Reggie Roars

story by Zoë Disher , illustrated by Stephen Axelsen

Learning Intention:

I am learning how to investigate how an author uses adjectives, adverbs, nouns and verbs in a positive or negative way so that I can present different evaluations of characters.

Success Criteria:

  • I can define the term evaluative language.
  • I can evaluate the moral values of the characters in the story.
  • I can use evidence from the text to justify my evaluations.

Essential knowledge:

More information about how to use evidence from a text to support opinions can be found in the English Textual Concepts video Argument.

More information about how the author shapes meaning and how the reader controls meaning can be found in the English Textual Concepts video Authority.

Before reading the story, explain to students that good readers make judgements and form opinions as they read. While reading the story, ask students to consider the following:

  • Which characters do they like?
  • Which characters do they dislike?
  • Which characters do they feel sorry for?

Discuss the answers to these questions after reading. Likely responses include: the students like the ticket boy, dislike the bursar and feel sorry for Reggie.

Using the definition in the Australian Curriculum Glossary, define the term evaluative language:

Positive or negative language that judges the worth of something. It includes language to express feelings and opinions, to make judgments about aspects of people such as their behaviour, and to assess quality of objects such as literary works. Evaluations can be made explicit (for example, through the use of adjectives as in: ‘she’s a lovely girl’, ‘he’s an awful man’, or ‘how wonderful!’), however, they can be left implicit (for example, ‘he dropped the ball when he was tackled’, or ‘Mary put her arm round the child while she wept’).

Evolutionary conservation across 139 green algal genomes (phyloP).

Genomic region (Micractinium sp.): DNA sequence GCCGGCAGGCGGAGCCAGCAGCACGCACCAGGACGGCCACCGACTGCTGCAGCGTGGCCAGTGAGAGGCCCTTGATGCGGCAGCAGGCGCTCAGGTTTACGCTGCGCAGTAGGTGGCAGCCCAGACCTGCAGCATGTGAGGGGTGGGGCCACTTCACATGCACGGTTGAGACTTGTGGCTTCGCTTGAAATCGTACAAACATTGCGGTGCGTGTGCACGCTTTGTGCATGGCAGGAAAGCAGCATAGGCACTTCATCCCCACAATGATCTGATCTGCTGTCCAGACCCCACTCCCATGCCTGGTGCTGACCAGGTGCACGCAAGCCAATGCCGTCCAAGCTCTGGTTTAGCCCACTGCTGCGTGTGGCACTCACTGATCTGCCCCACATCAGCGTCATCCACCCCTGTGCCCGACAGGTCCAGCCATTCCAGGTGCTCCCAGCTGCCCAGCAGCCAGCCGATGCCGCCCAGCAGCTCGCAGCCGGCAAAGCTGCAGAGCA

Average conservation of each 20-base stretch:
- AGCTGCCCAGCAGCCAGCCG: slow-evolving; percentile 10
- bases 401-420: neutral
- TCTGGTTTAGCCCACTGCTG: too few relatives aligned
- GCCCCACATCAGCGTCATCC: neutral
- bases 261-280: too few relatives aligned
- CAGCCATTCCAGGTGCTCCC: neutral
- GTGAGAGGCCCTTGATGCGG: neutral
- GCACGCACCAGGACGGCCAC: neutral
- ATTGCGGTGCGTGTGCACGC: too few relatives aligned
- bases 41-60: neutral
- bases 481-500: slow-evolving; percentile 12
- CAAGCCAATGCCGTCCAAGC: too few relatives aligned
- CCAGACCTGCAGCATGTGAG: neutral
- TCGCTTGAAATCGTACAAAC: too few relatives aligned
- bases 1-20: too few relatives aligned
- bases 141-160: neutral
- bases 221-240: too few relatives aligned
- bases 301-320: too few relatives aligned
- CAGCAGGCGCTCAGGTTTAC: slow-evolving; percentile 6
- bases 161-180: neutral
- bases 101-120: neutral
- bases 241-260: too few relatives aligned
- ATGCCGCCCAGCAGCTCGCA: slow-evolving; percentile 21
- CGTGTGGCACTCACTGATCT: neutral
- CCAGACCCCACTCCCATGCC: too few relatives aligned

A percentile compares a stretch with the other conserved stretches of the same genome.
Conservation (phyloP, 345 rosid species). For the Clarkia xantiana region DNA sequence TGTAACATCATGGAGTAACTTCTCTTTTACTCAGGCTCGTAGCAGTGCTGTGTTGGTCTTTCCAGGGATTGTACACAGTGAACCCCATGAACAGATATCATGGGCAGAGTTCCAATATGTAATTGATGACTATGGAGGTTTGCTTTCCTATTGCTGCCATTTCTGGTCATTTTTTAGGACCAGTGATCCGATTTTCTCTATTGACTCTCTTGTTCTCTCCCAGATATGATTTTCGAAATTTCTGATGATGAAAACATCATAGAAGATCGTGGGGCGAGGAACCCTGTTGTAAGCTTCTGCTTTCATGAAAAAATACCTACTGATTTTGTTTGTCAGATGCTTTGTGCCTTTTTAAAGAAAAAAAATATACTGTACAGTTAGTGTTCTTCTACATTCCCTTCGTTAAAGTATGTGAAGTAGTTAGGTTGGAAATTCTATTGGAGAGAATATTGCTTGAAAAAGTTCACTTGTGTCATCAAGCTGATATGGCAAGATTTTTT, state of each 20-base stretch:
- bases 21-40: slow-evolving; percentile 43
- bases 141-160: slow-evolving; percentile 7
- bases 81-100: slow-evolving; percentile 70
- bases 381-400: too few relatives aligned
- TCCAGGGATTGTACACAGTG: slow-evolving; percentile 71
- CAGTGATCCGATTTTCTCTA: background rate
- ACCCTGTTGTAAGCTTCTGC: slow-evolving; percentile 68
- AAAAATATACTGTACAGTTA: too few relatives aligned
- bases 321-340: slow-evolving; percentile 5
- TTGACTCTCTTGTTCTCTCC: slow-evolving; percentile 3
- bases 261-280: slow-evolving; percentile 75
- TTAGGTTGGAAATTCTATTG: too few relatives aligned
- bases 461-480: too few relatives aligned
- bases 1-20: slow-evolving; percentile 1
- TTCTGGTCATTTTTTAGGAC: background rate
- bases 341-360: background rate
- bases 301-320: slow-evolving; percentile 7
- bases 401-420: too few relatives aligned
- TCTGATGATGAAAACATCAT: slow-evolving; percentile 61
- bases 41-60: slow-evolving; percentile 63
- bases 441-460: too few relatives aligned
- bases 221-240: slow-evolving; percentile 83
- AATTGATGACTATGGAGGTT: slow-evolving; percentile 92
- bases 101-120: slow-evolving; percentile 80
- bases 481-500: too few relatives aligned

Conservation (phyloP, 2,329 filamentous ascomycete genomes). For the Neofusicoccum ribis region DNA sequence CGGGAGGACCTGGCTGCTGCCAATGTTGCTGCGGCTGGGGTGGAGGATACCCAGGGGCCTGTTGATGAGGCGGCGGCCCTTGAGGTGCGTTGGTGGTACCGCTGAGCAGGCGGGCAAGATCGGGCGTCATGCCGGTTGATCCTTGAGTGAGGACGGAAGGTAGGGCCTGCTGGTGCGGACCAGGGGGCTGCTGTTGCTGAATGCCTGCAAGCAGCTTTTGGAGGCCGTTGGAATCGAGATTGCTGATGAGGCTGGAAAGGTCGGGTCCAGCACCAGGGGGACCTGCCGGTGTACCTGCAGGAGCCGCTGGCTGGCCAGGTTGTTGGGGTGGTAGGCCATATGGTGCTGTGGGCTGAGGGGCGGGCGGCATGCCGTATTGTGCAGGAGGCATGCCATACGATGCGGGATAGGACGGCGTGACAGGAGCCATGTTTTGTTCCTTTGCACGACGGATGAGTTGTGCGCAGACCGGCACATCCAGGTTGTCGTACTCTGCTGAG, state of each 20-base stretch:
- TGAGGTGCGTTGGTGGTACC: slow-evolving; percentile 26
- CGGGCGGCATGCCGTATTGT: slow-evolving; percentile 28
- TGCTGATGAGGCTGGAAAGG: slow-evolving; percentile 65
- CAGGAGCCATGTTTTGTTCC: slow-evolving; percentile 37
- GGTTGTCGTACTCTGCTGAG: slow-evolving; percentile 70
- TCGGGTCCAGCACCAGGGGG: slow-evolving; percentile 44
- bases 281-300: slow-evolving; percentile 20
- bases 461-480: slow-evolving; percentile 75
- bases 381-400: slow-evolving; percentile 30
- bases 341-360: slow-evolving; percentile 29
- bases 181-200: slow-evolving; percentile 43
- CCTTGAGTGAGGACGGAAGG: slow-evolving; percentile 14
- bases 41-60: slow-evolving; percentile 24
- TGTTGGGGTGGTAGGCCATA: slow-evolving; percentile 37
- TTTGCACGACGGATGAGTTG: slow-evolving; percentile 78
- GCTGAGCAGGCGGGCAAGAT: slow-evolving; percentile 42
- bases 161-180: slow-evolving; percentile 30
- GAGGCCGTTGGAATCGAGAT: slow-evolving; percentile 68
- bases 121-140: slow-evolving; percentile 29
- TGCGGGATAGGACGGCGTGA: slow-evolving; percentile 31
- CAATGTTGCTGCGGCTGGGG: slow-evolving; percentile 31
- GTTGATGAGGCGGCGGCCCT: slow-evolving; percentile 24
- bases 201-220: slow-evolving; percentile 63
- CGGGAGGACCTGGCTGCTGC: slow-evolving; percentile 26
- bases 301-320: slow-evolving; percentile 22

Explain that students will play the role of text detectives and locate evidence in the forms of adjectives, adverbs, verbs and nouns that help the audience form opinions about the worth of characters.

Provide students with a table where they list examples of explicit evaluations (through word choice) and implicit evaluations (through events in the story). Some sample answers include:

Character Explicit Evaluations Implicit Evaluations
Reggie lazy, boring, poor, hungry scared gulps food, rummages through bins, does nothing
Ticket Boy
Street animals (pigeons, rats, alley cats)
Vet highly trained hard to fool

After completing the table, return to the initial evaluations of the characters. Ask students to add a justification of their evaluation using explicit and implicit evidence from the story.

For example:

I dislike the character of the bursar. This is because he is described as a character full of worry. He only worries about money and is described as counting dollars rather than looking after Reggie well.